The present invention has been made in view of the above-mentioned drawbacks found in the prior art. Accordingly, it is the primary object of the present invention to provide an optical scanner which is capable of suppressing fluctuation in spot shapes on a scan surface, i.e., maintaining the symmetry of spot shapes, even when an oblique incidence optics system for causing a light beam to be incident at an angle to the horizontal scanning direction as well as to the vertical scanning direction is adopted to suppress the curvature of a scanning line.

To achieve this end, there is provided an optical scanner comprising:

a collimator lens for collimating a light beam emitted from a laser light source;

a rotating polygon mirror for deflecting and reflecting the light beam;

a cylindrical lens disposed so that the light beam from the collimator lens is formed near a reflection surface of the rotating polygon mirror as a line image; and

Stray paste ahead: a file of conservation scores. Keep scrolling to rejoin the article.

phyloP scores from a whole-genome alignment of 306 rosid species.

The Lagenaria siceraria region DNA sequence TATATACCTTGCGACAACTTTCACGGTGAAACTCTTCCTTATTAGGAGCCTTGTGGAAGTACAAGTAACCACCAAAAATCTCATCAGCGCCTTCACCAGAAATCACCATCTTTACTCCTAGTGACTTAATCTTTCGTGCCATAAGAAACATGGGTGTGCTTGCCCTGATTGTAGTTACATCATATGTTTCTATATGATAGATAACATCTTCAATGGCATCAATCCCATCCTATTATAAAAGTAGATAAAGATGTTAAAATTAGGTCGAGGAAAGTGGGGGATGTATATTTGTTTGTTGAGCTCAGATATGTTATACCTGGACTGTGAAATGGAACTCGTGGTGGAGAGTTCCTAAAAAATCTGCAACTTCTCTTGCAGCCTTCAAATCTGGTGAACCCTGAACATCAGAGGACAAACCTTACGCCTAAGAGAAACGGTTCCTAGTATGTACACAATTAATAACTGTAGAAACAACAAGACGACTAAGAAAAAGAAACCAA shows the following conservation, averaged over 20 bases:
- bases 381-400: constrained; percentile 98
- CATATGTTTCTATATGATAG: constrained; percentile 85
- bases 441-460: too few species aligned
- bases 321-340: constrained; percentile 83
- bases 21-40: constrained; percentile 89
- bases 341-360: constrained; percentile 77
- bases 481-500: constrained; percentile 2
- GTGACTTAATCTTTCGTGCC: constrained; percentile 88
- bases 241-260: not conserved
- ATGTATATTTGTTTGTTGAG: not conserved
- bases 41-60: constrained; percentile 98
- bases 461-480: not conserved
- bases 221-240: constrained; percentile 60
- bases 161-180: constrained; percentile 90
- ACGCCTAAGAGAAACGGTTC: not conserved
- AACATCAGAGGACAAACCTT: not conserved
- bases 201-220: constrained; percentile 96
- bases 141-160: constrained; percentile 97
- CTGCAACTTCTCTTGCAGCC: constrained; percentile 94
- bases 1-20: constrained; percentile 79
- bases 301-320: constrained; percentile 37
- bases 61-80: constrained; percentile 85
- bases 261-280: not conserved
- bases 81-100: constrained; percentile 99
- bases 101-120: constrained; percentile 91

an image-forming optics system for converging the light beam, deflected and reflected by the rotating polygon mirror after having passed through the cylindrical lens, at a predetermined scan surface, and for scanning the converged light beam on the surface at uniform velocity;

the light beam being obliquely incident on the reflection surface with respect to both a first plane perpendicular to an axis of rotation of the rotating polygon mirror and a second plane, perpendicular to the first plane, which includes the central axis of the image-forming optics system;